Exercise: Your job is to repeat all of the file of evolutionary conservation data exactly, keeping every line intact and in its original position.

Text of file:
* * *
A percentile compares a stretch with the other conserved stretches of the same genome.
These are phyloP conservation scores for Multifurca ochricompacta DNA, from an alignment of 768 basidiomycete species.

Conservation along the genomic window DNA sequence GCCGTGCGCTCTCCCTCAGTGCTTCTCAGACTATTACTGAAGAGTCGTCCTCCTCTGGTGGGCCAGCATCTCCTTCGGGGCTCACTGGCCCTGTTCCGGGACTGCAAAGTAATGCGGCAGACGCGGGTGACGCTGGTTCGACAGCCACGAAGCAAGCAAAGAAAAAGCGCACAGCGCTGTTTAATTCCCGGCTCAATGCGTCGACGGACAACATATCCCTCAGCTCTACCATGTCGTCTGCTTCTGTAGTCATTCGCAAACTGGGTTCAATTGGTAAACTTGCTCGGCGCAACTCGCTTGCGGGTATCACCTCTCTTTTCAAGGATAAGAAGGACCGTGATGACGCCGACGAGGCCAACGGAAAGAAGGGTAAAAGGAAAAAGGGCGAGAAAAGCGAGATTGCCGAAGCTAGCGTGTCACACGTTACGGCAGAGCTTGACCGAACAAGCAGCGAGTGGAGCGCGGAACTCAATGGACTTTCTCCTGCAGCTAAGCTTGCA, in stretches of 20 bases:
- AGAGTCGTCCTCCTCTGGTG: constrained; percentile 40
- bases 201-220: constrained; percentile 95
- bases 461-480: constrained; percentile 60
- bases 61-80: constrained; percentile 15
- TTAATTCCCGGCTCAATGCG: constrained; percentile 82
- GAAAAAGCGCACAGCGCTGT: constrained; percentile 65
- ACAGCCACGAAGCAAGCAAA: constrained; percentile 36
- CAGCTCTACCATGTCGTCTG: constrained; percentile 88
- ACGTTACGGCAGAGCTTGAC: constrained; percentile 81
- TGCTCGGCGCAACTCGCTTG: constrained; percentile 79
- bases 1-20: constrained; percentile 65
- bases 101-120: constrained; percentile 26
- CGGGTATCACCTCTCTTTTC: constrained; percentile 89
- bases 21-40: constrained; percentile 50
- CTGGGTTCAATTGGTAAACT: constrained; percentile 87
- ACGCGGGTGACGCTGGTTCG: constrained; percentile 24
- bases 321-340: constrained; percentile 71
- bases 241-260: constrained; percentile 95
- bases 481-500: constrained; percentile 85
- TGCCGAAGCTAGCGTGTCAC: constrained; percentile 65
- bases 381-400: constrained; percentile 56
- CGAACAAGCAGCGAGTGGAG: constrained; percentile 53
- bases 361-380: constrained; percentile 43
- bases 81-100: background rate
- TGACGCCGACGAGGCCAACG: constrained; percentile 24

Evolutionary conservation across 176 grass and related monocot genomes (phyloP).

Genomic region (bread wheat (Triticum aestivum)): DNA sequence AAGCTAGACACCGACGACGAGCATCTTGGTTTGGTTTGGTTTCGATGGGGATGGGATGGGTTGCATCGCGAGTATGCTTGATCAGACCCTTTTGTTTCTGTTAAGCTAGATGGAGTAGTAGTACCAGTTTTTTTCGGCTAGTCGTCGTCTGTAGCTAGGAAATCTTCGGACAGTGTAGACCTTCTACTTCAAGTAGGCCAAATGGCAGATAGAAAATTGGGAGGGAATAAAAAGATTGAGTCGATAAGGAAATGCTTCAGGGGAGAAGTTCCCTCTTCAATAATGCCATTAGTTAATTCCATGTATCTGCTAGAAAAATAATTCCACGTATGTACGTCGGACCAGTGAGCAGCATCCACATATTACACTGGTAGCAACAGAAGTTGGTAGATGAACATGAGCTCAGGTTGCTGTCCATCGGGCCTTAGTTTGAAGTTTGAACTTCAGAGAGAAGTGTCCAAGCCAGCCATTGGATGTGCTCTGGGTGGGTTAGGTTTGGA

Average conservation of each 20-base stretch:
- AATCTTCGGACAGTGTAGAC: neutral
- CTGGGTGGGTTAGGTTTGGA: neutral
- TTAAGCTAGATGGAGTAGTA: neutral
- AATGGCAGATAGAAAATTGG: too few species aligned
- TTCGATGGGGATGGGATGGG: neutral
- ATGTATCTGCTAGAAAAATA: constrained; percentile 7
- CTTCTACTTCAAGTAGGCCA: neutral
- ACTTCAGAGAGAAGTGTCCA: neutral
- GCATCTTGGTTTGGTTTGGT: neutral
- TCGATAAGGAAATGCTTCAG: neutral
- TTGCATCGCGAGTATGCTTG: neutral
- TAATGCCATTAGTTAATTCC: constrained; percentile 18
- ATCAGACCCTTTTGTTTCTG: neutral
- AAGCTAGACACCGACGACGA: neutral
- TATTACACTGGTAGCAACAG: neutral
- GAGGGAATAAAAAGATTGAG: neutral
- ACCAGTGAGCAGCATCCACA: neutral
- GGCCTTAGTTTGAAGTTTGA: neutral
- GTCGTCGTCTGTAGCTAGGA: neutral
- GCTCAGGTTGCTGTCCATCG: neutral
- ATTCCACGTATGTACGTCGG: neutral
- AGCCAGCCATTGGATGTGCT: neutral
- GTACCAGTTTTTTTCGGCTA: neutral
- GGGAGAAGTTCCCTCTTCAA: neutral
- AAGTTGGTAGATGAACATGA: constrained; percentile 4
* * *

A percentile compares a stretch with the other conserved stretches of the same genome.
These are phyloP conservation scores for Multifurca ochricompacta DNA, from an alignment of 768 basidiomycete species.

Conservation along the genomic window DNA sequence GCCGTGCGCTCTCCCTCAGTGCTTCTCAGACTATTACTGAAGAGTCGTCCTCCTCTGGTGGGCCAGCATCTCCTTCGGGGCTCACTGGCCCTGTTCCGGGACTGCAAAGTAATGCGGCAGACGCGGGTGACGCTGGTTCGACAGCCACGAAGCAAGCAAAGAAAAAGCGCACAGCGCTGTTTAATTCCCGGCTCAATGCGTCGACGGACAACATATCCCTCAGCTCTACCATGTCGTCTGCTTCTGTAGTCATTCGCAAACTGGGTTCAATTGGTAAACTTGCTCGGCGCAACTCGCTTGCGGGTATCACCTCTCTTTTCAAGGATAAGAAGGACCGTGATGACGCCGACGAGGCCAACGGAAAGAAGGGTAAAAGGAAAAAGGGCGAGAAAAGCGAGATTGCCGAAGCTAGCGTGTCACACGTTACGGCAGAGCTTGACCGAACAAGCAGCGAGTGGAGCGCGGAACTCAATGGACTTTCTCCTGCAGCTAAGCTTGCA, in stretches of 20 bases:
- AGAGTCGTCCTCCTCTGGTG: constrained; percentile 40
- bases 201-220: constrained; percentile 95
- bases 461-480: constrained; percentile 60
- bases 61-80: constrained; percentile 15
- TTAATTCCCGGCTCAATGCG: constrained; percentile 82
- GAAAAAGCGCACAGCGCTGT: constrained; percentile 65
- ACAGCCACGAAGCAAGCAAA: constrained; percentile 36
- CAGCTCTACCATGTCGTCTG: constrained; percentile 88
- ACGTTACGGCAGAGCTTGAC: constrained; percentile 81
- TGCTCGGCGCAACTCGCTTG: constrained; percentile 79
- bases 1-20: constrained; percentile 65
- bases 101-120: constrained; percentile 26
- CGGGTATCACCTCTCTTTTC: constrained; percentile 89
- bases 21-40: constrained; percentile 50
- CTGGGTTCAATTGGTAAACT: constrained; percentile 87
- ACGCGGGTGACGCTGGTTCG: constrained; percentile 24
- bases 321-340: constrained; percentile 71
- bases 241-260: constrained; percentile 95
- bases 481-500: constrained; percentile 85
- TGCCGAAGCTAGCGTGTCAC: constrained; percentile 65
- bases 381-400: constrained; percentile 56
- CGAACAAGCAGCGAGTGGAG: constrained; percentile 53
- bases 361-380: constrained; percentile 43
- bases 81-100: background rate
- TGACGCCGACGAGGCCAACG: constrained; percentile 24

Evolutionary conservation across 176 grass and related monocot genomes (phyloP).

Genomic region (bread wheat (Triticum aestivum)): DNA sequence AAGCTAGACACCGACGACGAGCATCTTGGTTTGGTTTGGTTTCGATGGGGATGGGATGGGTTGCATCGCGAGTATGCTTGATCAGACCCTTTTGTTTCTGTTAAGCTAGATGGAGTAGTAGTACCAGTTTTTTTCGGCTAGTCGTCGTCTGTAGCTAGGAAATCTTCGGACAGTGTAGACCTTCTACTTCAAGTAGGCCAAATGGCAGATAGAAAATTGGGAGGGAATAAAAAGATTGAGTCGATAAGGAAATGCTTCAGGGGAGAAGTTCCCTCTTCAATAATGCCATTAGTTAATTCCATGTATCTGCTAGAAAAATAATTCCACGTATGTACGTCGGACCAGTGAGCAGCATCCACATATTACACTGGTAGCAACAGAAGTTGGTAGATGAACATGAGCTCAGGTTGCTGTCCATCGGGCCTTAGTTTGAAGTTTGAACTTCAGAGAGAAGTGTCCAAGCCAGCCATTGGATGTGCTCTGGGTGGGTTAGGTTTGGA

Average conservation of each 20-base stretch:
- AATCTTCGGACAGTGTAGAC: neutral
- CTGGGTGGGTTAGGTTTGGA: neutral
- TTAAGCTAGATGGAGTAGTA: neutral
- AATGGCAGATAGAAAATTGG: too few species aligned
- TTCGATGGGGATGGGATGGG: neutral
- ATGTATCTGCTAGAAAAATA: constrained; percentile 7
- CTTCTACTTCAAGTAGGCCA: neutral
- ACTTCAGAGAGAAGTGTCCA: neutral
- GCATCTTGGTTTGGTTTGGT: neutral
- TCGATAAGGAAATGCTTCAG: neutral
- TTGCATCGCGAGTATGCTTG: neutral
- TAATGCCATTAGTTAATTCC: constrained; percentile 18
- ATCAGACCCTTTTGTTTCTG: neutral
- AAGCTAGACACCGACGACGA: neutral
- TATTACACTGGTAGCAACAG: neutral
- GAGGGAATAAAAAGATTGAG: neutral
- ACCAGTGAGCAGCATCCACA: neutral
- GGCCTTAGTTTGAAGTTTGA: neutral
- GTCGTCGTCTGTAGCTAGGA: neutral
- GCTCAGGTTGCTGTCCATCG: neutral
- ATTCCACGTATGTACGTCGG: neutral
- AGCCAGCCATTGGATGTGCT: neutral
- GTACCAGTTTTTTTCGGCTA: neutral
- GGGAGAAGTTCCCTCTTCAA: neutral
- AAGTTGGTAGATGAACATGA: constrained; percentile 4